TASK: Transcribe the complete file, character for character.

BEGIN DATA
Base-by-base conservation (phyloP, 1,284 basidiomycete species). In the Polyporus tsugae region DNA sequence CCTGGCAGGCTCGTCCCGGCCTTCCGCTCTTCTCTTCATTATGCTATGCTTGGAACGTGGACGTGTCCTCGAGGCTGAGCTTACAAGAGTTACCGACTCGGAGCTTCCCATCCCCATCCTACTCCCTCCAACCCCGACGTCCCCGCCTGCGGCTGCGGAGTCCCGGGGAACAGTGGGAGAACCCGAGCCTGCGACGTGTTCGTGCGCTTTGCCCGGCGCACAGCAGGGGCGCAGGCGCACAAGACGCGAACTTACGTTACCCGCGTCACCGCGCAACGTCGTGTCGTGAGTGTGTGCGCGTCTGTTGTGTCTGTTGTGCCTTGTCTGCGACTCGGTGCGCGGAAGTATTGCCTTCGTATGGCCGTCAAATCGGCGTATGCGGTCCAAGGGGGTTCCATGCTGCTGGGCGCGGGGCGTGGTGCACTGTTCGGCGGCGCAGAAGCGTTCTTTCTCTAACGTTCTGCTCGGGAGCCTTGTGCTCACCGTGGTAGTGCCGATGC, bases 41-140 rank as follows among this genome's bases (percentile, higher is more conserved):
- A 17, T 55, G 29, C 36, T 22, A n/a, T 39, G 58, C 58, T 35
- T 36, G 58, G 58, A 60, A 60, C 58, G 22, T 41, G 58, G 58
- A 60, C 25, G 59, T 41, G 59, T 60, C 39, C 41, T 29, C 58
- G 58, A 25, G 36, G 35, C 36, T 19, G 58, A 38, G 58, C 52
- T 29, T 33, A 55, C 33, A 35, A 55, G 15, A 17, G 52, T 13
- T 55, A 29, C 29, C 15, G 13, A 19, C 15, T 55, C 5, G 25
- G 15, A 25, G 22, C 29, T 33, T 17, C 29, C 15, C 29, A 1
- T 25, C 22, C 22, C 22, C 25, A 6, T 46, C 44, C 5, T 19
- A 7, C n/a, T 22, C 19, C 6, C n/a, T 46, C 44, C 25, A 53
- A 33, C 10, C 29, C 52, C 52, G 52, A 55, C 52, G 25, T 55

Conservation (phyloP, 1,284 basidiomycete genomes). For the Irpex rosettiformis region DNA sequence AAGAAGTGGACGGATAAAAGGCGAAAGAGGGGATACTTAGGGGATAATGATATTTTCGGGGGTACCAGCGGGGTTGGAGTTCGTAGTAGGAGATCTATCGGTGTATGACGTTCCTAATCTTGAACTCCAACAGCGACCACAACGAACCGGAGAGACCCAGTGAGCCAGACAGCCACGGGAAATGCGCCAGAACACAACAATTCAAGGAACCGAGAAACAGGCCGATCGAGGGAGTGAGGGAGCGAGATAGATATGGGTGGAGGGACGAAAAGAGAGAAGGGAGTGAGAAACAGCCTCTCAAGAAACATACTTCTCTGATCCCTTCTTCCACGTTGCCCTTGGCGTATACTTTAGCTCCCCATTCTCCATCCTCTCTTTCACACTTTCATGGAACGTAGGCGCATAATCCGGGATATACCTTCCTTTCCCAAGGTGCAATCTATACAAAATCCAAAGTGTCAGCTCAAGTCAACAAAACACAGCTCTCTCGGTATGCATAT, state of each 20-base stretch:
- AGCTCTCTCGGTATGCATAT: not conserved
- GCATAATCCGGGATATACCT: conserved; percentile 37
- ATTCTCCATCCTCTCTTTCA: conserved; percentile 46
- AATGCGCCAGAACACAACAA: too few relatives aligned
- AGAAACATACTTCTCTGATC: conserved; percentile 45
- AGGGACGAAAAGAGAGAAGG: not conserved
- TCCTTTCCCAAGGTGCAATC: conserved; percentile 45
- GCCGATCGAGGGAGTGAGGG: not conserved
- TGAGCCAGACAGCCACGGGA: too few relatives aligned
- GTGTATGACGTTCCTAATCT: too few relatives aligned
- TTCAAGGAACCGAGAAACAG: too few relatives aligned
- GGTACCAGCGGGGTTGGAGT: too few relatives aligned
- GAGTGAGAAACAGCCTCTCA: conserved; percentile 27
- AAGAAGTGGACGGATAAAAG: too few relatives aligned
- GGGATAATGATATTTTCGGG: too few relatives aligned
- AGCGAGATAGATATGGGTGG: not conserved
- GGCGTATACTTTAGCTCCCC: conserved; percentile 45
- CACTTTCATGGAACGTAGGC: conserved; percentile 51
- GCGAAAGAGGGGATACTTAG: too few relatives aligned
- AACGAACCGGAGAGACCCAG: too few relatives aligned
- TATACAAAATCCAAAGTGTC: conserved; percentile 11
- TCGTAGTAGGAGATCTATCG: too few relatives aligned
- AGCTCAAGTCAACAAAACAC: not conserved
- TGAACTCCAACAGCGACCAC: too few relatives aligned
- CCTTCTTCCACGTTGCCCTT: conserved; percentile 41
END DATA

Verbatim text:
Base-by-base conservation (phyloP, 1,284 basidiomycete species). In the Polyporus tsugae region DNA sequence CCTGGCAGGCTCGTCCCGGCCTTCCGCTCTTCTCTTCATTATGCTATGCTTGGAACGTGGACGTGTCCTCGAGGCTGAGCTTACAAGAGTTACCGACTCGGAGCTTCCCATCCCCATCCTACTCCCTCCAACCCCGACGTCCCCGCCTGCGGCTGCGGAGTCCCGGGGAACAGTGGGAGAACCCGAGCCTGCGACGTGTTCGTGCGCTTTGCCCGGCGCACAGCAGGGGCGCAGGCGCACAAGACGCGAACTTACGTTACCCGCGTCACCGCGCAACGTCGTGTCGTGAGTGTGTGCGCGTCTGTTGTGTCTGTTGTGCCTTGTCTGCGACTCGGTGCGCGGAAGTATTGCCTTCGTATGGCCGTCAAATCGGCGTATGCGGTCCAAGGGGGTTCCATGCTGCTGGGCGCGGGGCGTGGTGCACTGTTCGGCGGCGCAGAAGCGTTCTTTCTCTAACGTTCTGCTCGGGAGCCTTGTGCTCACCGTGGTAGTGCCGATGC, bases 41-140 rank as follows among this genome's bases (percentile, higher is more conserved):
- A 17, T 55, G 29, C 36, T 22, A n/a, T 39, G 58, C 58, T 35
- T 36, G 58, G 58, A 60, A 60, C 58, G 22, T 41, G 58, G 58
- A 60, C 25, G 59, T 41, G 59, T 60, C 39, C 41, T 29, C 58
- G 58, A 25, G 36, G 35, C 36, T 19, G 58, A 38, G 58, C 52
- T 29, T 33, A 55, C 33, A 35, A 55, G 15, A 17, G 52, T 13
- T 55, A 29, C 29, C 15, G 13, A 19, C 15, T 55, C 5, G 25
- G 15, A 25, G 22, C 29, T 33, T 17, C 29, C 15, C 29, A 1
- T 25, C 22, C 22, C 22, C 25, A 6, T 46, C 44, C 5, T 19
- A 7, C n/a, T 22, C 19, C 6, C n/a, T 46, C 44, C 25, A 53
- A 33, C 10, C 29, C 52, C 52, G 52, A 55, C 52, G 25, T 55

Conservation (phyloP, 1,284 basidiomycete genomes). For the Irpex rosettiformis region DNA sequence AAGAAGTGGACGGATAAAAGGCGAAAGAGGGGATACTTAGGGGATAATGATATTTTCGGGGGTACCAGCGGGGTTGGAGTTCGTAGTAGGAGATCTATCGGTGTATGACGTTCCTAATCTTGAACTCCAACAGCGACCACAACGAACCGGAGAGACCCAGTGAGCCAGACAGCCACGGGAAATGCGCCAGAACACAACAATTCAAGGAACCGAGAAACAGGCCGATCGAGGGAGTGAGGGAGCGAGATAGATATGGGTGGAGGGACGAAAAGAGAGAAGGGAGTGAGAAACAGCCTCTCAAGAAACATACTTCTCTGATCCCTTCTTCCACGTTGCCCTTGGCGTATACTTTAGCTCCCCATTCTCCATCCTCTCTTTCACACTTTCATGGAACGTAGGCGCATAATCCGGGATATACCTTCCTTTCCCAAGGTGCAATCTATACAAAATCCAAAGTGTCAGCTCAAGTCAACAAAACACAGCTCTCTCGGTATGCATAT, state of each 20-base stretch:
- AGCTCTCTCGGTATGCATAT: not conserved
- GCATAATCCGGGATATACCT: conserved; percentile 37
- ATTCTCCATCCTCTCTTTCA: conserved; percentile 46
- AATGCGCCAGAACACAACAA: too few relatives aligned
- AGAAACATACTTCTCTGATC: conserved; percentile 45
- AGGGACGAAAAGAGAGAAGG: not conserved
- TCCTTTCCCAAGGTGCAATC: conserved; percentile 45
- GCCGATCGAGGGAGTGAGGG: not conserved
- TGAGCCAGACAGCCACGGGA: too few relatives aligned
- GTGTATGACGTTCCTAATCT: too few relatives aligned
- TTCAAGGAACCGAGAAACAG: too few relatives aligned
- GGTACCAGCGGGGTTGGAGT: too few relatives aligned
- GAGTGAGAAACAGCCTCTCA: conserved; percentile 27
- AAGAAGTGGACGGATAAAAG: too few relatives aligned
- GGGATAATGATATTTTCGGG: too few relatives aligned
- AGCGAGATAGATATGGGTGG: not conserved
- GGCGTATACTTTAGCTCCCC: conserved; percentile 45
- CACTTTCATGGAACGTAGGC: conserved; percentile 51
- GCGAAAGAGGGGATACTTAG: too few relatives aligned
- AACGAACCGGAGAGACCCAG: too few relatives aligned
- TATACAAAATCCAAAGTGTC: conserved; percentile 11
- TCGTAGTAGGAGATCTATCG: too few relatives aligned
- AGCTCAAGTCAACAAAACAC: not conserved
- TGAACTCCAACAGCGACCAC: too few relatives aligned
- CCTTCTTCCACGTTGCCCTT: conserved; percentile 41